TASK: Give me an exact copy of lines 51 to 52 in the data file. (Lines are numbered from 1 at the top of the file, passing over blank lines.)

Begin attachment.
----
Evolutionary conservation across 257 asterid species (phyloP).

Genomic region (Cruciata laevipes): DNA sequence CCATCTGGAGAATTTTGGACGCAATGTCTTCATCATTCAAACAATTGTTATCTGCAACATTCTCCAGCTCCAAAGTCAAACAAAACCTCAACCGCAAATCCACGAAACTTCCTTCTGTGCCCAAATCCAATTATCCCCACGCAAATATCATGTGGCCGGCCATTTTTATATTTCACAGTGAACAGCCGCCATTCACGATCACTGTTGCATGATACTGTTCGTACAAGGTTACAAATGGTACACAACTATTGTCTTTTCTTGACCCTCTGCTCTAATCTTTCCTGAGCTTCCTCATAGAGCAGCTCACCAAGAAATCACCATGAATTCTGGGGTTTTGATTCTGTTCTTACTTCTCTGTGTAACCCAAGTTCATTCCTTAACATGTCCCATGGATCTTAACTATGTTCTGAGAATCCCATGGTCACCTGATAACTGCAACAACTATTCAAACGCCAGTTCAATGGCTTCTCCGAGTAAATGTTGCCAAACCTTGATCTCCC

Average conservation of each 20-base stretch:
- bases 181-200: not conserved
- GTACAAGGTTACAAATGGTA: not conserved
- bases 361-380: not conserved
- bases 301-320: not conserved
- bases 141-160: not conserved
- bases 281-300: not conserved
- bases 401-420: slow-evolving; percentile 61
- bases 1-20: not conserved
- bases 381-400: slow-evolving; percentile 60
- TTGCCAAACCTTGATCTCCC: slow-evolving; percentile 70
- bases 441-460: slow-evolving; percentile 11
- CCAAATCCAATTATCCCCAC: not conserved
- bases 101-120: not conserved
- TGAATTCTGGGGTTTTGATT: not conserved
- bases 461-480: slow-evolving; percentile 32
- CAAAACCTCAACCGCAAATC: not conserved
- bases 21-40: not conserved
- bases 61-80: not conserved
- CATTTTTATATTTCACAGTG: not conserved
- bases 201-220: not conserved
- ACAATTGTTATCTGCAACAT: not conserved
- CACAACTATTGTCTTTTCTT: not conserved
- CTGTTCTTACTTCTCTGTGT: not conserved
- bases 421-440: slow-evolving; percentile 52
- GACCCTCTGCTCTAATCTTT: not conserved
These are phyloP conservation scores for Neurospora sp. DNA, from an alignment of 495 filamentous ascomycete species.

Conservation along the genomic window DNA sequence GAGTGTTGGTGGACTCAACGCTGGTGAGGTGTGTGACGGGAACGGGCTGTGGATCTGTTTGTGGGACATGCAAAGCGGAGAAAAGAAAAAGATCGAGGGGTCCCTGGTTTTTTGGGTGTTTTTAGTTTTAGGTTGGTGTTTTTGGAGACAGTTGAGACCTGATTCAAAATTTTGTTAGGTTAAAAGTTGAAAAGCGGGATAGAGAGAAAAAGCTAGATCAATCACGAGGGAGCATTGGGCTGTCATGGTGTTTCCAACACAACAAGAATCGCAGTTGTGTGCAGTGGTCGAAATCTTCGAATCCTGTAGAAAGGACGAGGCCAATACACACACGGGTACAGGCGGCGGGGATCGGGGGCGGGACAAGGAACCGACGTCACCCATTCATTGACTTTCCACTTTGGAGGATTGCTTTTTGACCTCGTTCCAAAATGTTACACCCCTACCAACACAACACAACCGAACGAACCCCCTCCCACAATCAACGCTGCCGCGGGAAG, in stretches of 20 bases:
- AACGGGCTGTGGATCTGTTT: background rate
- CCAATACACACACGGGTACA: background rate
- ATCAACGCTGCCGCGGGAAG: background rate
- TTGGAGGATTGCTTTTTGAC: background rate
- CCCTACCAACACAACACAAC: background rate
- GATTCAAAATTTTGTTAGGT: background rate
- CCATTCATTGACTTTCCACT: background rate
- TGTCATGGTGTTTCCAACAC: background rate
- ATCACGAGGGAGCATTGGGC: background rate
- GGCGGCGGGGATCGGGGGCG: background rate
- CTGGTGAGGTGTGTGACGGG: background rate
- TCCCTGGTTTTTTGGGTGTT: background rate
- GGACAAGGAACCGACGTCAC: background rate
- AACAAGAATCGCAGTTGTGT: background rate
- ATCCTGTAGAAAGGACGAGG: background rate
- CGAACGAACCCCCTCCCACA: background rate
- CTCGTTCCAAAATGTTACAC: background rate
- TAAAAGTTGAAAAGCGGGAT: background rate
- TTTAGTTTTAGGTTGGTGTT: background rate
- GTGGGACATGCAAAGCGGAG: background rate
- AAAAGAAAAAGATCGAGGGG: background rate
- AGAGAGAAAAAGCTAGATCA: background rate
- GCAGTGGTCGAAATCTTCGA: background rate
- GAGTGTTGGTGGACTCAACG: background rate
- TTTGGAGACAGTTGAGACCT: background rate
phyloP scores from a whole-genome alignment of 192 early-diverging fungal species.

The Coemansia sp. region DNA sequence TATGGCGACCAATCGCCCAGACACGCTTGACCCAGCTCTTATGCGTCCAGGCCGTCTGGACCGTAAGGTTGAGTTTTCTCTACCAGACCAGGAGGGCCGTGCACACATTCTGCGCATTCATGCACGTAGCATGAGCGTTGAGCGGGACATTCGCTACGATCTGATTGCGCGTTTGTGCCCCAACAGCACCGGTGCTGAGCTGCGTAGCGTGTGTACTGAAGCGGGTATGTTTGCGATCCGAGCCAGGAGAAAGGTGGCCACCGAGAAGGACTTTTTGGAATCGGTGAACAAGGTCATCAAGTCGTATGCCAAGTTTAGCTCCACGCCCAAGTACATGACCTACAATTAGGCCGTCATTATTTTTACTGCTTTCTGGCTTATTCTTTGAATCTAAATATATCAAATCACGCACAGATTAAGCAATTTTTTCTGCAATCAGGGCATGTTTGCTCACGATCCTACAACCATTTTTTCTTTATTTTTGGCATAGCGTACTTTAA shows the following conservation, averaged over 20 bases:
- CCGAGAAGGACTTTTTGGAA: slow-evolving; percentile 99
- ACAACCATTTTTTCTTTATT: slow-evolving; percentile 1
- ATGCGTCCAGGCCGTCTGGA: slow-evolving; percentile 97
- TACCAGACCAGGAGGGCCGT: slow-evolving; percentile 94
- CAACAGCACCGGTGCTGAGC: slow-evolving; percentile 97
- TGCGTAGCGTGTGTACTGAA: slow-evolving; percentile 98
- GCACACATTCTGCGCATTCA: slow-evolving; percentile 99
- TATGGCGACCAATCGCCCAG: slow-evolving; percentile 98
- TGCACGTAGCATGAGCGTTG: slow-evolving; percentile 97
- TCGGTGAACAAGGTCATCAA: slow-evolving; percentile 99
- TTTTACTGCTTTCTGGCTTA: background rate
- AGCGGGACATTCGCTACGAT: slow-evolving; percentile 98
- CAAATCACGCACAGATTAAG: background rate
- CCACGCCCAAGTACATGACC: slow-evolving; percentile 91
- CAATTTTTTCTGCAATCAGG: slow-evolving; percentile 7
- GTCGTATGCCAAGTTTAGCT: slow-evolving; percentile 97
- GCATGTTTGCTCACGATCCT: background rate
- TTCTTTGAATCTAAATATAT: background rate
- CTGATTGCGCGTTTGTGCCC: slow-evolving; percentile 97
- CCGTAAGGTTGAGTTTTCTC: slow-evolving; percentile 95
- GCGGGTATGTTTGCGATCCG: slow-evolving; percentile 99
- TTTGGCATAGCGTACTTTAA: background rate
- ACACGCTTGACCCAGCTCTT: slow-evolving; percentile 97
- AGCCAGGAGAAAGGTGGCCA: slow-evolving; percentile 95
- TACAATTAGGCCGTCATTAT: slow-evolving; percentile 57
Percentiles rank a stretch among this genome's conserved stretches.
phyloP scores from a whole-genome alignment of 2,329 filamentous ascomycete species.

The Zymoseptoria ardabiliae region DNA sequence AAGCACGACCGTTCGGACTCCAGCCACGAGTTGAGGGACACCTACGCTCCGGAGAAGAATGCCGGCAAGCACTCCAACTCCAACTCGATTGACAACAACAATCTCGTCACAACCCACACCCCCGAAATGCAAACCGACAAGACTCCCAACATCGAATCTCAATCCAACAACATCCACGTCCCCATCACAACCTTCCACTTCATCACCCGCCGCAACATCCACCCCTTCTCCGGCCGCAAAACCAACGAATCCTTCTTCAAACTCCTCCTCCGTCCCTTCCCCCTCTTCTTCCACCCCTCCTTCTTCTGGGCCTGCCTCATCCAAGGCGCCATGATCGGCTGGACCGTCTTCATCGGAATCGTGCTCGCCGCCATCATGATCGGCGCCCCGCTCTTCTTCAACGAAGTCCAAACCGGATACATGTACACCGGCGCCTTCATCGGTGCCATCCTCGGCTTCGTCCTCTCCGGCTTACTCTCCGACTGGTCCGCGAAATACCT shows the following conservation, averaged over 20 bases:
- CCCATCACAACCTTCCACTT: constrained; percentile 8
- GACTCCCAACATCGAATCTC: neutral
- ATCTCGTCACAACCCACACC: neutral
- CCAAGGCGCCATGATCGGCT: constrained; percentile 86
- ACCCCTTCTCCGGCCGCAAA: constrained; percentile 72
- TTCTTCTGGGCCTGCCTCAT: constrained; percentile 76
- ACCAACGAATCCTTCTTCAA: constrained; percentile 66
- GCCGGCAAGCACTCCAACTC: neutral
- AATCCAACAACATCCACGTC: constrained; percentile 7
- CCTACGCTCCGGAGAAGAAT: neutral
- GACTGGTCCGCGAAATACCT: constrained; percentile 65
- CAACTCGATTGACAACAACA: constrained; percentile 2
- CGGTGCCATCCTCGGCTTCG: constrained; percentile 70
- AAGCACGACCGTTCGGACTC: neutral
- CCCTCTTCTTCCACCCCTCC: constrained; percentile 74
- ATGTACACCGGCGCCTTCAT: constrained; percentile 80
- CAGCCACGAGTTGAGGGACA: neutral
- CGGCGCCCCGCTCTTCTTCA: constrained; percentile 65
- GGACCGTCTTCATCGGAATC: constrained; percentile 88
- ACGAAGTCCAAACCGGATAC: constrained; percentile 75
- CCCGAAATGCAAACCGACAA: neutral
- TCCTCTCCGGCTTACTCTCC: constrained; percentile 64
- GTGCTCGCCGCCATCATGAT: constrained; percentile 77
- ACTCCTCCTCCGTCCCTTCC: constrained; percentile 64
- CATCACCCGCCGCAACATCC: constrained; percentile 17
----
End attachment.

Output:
- AAAAGAAAAAGATCGAGGGG: background rate
- AGAGAGAAAAAGCTAGATCA: background rate